Akron mother-of-five Jeaneen Bradford appreciates any help she can get keeping her fridge full and her kids fed.
But Bradford, who uses the Supplemental Nutrition Assistance Program (SNAP), doesn’t know what the future holds after she received her February benefits this month as the partial government shutdown continues.
“It's I don't want to say scary because I don't want to depend on the system — I’m trying to get off the system — but, you know, it can affect us if it goes further," said Bradford, 33, who doesn't know if she'll get benefits in March.
Bradford came to the Akron-Canton Regional Foodbank on Thursday with three of her sons, Geovonnee, 10, Roman, 9, and Major, 5, for the food bank’s monthly food distribution.
The food bank, which for most of its history has served as a food supplier for food pantries and shelters, started the distribution last month, said President and CEO Dan Flowers. The distribution will be held near the end of the month each month to help serve as a safety net for people who receive assistance, he said.
"We've been happy to fulfill that role,” Flowers said of being a food supplier. “But we find now that there's an opportunity for us to help people a little bit more.”
Thursday’s distribution was expected to serve more than 300 households, or about 800 people, with 45,000 to 50,000 pounds of food — about 40,000 meals — distributed in two hours. Each family received a grocery cart full of food, enough to last five to seven days.
Andrea Irland, a furloughed National Park Service employee from Cuyahoga Falls, was one of the volunteers helping to distribute the food.
Irland, an outdoor recreation planner who’s worked for the park service for 20 years, said she wants to stay busy as she entered her 34th day of being furloughed.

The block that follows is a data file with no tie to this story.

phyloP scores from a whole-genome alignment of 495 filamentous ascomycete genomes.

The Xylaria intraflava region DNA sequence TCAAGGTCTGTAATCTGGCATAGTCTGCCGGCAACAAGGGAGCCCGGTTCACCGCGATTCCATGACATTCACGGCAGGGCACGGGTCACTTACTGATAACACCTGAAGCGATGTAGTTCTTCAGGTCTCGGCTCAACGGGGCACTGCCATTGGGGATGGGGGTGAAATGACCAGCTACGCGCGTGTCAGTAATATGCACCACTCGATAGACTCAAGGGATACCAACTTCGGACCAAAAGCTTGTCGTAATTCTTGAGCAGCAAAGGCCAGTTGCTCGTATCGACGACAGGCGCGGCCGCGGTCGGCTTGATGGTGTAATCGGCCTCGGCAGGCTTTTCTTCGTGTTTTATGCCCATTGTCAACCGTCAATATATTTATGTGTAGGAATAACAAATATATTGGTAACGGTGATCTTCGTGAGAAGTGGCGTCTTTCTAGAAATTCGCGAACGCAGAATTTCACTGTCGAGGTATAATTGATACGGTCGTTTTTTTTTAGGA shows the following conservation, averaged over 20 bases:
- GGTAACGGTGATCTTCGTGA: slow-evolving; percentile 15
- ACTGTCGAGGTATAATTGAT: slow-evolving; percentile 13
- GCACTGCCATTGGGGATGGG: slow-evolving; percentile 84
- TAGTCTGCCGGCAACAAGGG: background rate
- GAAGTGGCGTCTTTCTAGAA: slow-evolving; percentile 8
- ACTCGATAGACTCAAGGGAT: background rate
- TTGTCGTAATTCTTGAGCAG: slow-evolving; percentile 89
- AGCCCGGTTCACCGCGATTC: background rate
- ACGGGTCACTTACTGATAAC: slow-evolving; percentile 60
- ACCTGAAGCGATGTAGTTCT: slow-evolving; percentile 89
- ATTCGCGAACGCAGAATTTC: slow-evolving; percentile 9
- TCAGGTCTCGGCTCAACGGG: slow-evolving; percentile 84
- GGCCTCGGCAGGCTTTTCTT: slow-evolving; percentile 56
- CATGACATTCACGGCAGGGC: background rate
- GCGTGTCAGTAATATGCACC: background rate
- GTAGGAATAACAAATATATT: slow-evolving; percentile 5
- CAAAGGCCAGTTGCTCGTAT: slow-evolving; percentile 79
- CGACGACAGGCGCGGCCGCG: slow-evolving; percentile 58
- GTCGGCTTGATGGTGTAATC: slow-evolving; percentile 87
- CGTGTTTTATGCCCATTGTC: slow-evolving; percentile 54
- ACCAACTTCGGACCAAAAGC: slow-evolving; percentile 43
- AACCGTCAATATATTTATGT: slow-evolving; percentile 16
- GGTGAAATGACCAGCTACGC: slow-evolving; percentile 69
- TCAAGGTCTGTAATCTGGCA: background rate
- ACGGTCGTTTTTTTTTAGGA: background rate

Irland, 54, said with her husband of 34 years, Dave, a third-grade teacher with Field Local Schools, bringing in a paycheck, they haven’t had to use any assistance programs “yet.”
"I'm OK, but another 30 days, I'd say, I would start to be concerned for myself and my co-workers even more so,” said Irland, who said she worries about seasonal co-workers or those with fewer years of experience who weren't prepared for the lengthy shutdown.
"Nobody anticipated that it would be going on for 30 days, and we don't know how much longer it'll be going on," she added.
As the partial government shutdown — now the longest government shutdown in U.S. history — entered its 34th day Thursday, 800,000 federal employees were on the verge of missing a second paycheck. Two Senate bills to reopen the government failed Thursday.
'Little bit of panic'
Stephanie Dodson, deputy director of family and adult services for the Summit County Department of Job and Family Services, was on hand Thursday to answer questions about SNAP, help people find out how to get signed up and clear up rumors.
"Unfortunately, it's causing a little bit of panic,” Dodson said.
SNAP benefits for February were issued early on Jan. 16. Those who got the early issuance won’t get February SNAP benefits on what would have been their normal download date for the month.
People won't receive SNAP benefits in February, even if the shutdown is resolved soon, because they already got them this month. SNAP benefits will be available on their regular March download date if the shutdown is resolved in time.
Dodson said she’s heard concerns that people have to use their February benefits by the end of January, or they won’t be able to use them. She’s also heard concerns that grocery stores will stop taking the Ohio Direction Card at the end of January. She said both aren’t true.
Dodson said she’s not sure what the future will hold for SNAP, a U.S. Department of Agriculture-administered program that helps about one in eight low-income Ohio residents buy food, if the shutdown continues.
Will people get their March benefits?
“We do not have an answer to that at this point in time," said Dodson, who encouraged SNAP recipients to budget their benefits.
To apply for SNAP or for questions, call the agency at 844-640-OHIO (6446) between 8 a.m. and 4 p.m. Mondays through Fridays or visit summitdjfs.org. For food assistance, call 211 or visit 211summit.org.
Dodson encouraged federal employees not being paid during the shutdown to call to see if they’re eligible. Flowers also encouraged federal employees to contact the food bank if they need food assistance at 330-535-6900 or visit akroncantonfoodbank.org.
"We're here to help in whatever way we can,” Dodson said.
Beacon Journal reporter Emily Mills can be reached at 330-996-3334, email@example.com and @EmilyMills818.